France Go de Ina, who was bred in Kentucky, is a son of Will Take Charge.
According to Hunter, trainer Hideyuki Mori flew into Dulles International Airport Monday morning and was due to be at the barn to check on his horse Monday afternoon.
France Go de Ina has two wins in four career starts. In his last race, he finished sixth, beaten 10 ½ lengths, in the UAE Derby (G2) in Dubai. Jockey Joel Rosario, who rode him in that race, will be on board in the Preakness.
"I would assume so," Hunter said when asked if she thought France Go de Ina would be a long price on Preakness Day. "Our dirt horses are not as good as our turf horses, but (Mori) would not be here if he didn't think he had a shot at it."
Original hopes were that France Go de Ina might run in the Kentucky Derby (G1), but he lost any chance of getting qualifying points when he missed the break and finished sixth in the UAE Derby.
"The moment that race broke, I said, `Hey, if you want to try the other two legs of the Triple Crown, you're nominated, so we can go for it if you want to,'" Hunter said. "When the horse came out of the UAE Derby OK, that's what (Mori) decided to do."
Hunter has lived outside of Tokyo for the last 13 years and is a Triple Crown recruiting agent. She said she also works for the Breeders' Cup and Keeneland Race Course in Lexington, Ky.
She said she also works "a little" on a contract basis with The Stronach Group and the New York Racing Association. She is originally from Nashville, Tenn.
Hunter said France Go de Ina's entourage also includes a photographer in addition to Mori and Takano, who also serves as assistant trainer and groom.
"We want to make sure he is fit and sound and ready to go," Hunter said, "and, hopefully, kick a little American-trained butt."
Five weeks after his Preakness prospect Risk Taking turned in a poor performance as the favorite in the Wood Memorial (G2), trainer Chad Brown said he is unable to explain what went wrong on April 3 at Aqueduct.
"I don't really know," Brown said "That's both good and bad. I'd like to know, but at the same time he looks so well."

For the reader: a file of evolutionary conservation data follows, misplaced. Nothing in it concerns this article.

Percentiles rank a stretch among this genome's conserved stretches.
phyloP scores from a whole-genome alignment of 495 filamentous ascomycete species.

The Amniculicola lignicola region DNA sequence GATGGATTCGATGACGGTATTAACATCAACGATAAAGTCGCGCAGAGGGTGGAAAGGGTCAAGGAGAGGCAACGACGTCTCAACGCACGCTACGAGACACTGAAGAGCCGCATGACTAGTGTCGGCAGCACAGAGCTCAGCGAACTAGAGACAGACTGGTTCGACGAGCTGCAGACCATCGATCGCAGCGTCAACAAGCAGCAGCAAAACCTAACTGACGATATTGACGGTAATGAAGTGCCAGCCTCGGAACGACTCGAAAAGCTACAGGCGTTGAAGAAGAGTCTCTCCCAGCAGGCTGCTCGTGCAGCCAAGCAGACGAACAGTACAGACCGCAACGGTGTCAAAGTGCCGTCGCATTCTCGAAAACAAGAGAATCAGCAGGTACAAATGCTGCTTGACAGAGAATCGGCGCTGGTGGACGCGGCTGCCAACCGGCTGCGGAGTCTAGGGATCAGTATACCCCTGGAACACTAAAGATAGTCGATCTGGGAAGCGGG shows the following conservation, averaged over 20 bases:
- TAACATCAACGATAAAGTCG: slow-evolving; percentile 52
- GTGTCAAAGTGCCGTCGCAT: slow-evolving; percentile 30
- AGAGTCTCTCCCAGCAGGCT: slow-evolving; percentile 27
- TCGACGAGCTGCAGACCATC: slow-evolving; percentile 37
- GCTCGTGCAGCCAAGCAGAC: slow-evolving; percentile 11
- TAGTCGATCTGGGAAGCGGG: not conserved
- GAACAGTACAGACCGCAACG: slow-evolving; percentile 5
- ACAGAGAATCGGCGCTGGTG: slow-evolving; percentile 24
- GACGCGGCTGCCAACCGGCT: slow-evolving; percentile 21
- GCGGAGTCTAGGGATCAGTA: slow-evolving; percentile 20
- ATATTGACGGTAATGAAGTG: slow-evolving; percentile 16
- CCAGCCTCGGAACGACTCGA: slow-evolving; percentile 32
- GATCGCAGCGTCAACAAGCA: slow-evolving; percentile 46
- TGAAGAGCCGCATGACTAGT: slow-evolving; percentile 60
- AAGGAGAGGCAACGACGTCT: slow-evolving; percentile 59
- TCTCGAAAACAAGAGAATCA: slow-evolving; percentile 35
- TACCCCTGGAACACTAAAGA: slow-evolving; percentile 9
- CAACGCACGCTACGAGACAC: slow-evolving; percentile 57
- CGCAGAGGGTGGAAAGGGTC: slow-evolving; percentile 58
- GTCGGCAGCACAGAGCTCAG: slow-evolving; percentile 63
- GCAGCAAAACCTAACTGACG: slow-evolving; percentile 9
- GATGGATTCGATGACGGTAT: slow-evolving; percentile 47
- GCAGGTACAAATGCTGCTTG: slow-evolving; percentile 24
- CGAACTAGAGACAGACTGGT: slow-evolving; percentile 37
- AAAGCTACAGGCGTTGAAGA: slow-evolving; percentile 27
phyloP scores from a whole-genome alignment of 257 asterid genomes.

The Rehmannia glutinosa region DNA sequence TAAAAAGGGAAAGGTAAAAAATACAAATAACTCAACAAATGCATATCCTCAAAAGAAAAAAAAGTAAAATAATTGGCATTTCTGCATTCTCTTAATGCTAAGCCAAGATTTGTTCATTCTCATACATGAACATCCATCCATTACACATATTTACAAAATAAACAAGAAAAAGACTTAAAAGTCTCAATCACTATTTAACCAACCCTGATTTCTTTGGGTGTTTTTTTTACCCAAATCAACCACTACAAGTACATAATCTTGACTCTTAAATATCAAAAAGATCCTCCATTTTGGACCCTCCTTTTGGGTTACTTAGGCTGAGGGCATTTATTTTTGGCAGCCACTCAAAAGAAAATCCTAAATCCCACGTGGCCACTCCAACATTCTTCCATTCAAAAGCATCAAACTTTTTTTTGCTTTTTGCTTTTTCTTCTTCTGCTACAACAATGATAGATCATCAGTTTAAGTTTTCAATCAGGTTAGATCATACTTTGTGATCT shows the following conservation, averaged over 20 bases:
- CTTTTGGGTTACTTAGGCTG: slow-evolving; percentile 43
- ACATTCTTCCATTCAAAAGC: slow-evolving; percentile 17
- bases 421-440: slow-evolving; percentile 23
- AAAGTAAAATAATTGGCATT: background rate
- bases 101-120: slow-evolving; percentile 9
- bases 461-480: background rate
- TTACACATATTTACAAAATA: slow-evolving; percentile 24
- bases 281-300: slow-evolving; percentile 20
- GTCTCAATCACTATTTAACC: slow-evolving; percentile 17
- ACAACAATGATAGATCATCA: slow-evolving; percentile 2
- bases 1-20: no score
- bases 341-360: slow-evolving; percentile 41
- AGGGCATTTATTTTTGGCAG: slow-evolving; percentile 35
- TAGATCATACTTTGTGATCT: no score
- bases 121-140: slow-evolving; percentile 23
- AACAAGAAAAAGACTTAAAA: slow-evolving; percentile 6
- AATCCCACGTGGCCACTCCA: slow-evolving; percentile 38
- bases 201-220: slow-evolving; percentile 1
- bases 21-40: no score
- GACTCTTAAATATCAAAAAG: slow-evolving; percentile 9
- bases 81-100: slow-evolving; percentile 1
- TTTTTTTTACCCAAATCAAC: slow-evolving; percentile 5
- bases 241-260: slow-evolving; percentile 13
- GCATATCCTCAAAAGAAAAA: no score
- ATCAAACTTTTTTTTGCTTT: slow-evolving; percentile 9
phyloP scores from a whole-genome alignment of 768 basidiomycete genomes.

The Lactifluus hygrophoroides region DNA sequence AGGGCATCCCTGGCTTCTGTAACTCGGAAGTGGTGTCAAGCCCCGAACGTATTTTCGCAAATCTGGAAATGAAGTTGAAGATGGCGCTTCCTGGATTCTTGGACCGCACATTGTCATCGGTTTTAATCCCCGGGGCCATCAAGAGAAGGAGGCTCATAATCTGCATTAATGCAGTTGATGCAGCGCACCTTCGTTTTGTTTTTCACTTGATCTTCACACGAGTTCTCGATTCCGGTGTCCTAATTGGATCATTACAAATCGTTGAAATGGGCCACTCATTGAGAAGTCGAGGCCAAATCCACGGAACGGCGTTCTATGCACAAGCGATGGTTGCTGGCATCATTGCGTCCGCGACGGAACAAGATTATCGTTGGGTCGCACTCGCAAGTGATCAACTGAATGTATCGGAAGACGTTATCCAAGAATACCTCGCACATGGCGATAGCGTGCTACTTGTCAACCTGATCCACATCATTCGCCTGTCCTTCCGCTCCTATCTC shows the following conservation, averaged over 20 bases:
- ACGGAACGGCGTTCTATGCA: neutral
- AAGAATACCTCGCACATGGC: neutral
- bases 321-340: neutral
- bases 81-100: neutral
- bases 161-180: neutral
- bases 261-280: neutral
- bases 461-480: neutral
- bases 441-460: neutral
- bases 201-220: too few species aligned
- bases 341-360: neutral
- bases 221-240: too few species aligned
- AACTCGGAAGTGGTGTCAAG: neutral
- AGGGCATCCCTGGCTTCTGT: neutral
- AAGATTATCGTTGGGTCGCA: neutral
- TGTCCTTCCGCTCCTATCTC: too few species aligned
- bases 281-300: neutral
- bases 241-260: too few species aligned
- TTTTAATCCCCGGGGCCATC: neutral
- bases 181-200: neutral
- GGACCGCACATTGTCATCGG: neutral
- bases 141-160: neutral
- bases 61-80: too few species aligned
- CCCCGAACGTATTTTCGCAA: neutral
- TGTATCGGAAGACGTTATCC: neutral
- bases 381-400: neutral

Late last week Brown and Seth Klarman, the owner of Klaravich Stables, decided to scratch Risk Taking from the Peter Pan (G3) on Saturday at Belmont Park and put him in the mix for the 146th Preakness. Brown and Klaravich already had Crowded Trade headed to the Middle Jewel of the Triple Crown and will enter the pair on Tuesday.
Risk Taking, a son of Medaglia d'Oro, was the 2-1 favorite in the nine-horse Wood following this 3 ¼-length victory in the Withers (G3) on Feb. 6. He bobbled at the start of the Wood, never got any closer than 3 ½ lengths from the lead and ended up seventh, beaten 6 ¾ lengths by upset winner Bourbonic.
"He came back with a ton of dirt and mud stuck in his blinkers," Brown said. "I don't know if he just caught so much dirt that day. He's taken dirt before and run on to it. I hate to make that excuse, but that's the only thing that (jockey) Irad (Ortiz Jr.) could really say, that he was taking a lot of dirt. It was really caked in there in his blinkers and maybe he just really got discouraged and quit. That's really all I can come up with. The horse looks good physically. He scoped fine. I don't think it was necessarily a bad trip. It was just a dirty trip."
Jose Ortiz will ride the colt in the Preakness. Javier Castellano will be aboard Crowded Trade. The Brown horses are scheduled to ship from New York to Baltimore on Tuesday.
Zedan Racing Stable's Medina Spirit and Gary and Mary West's Concert Tour left Churchill Downs on a Pimlico Race Course-bound van at 4 a.m. and arrived shortly before 3 p.m.
Christina Baker and William Mack's Ram left Churchill Downs for Pimlico at 5 a.m, arriving in early afternoon.
Whisper Hill Farm LLC's Unbridled Honor is scheduled to van from Belmont Park to Pimlico Tuesday, when John and Diane Fradkin's Rombauer is slated to fly coast-to-coast from Santa Anita to Pimlico.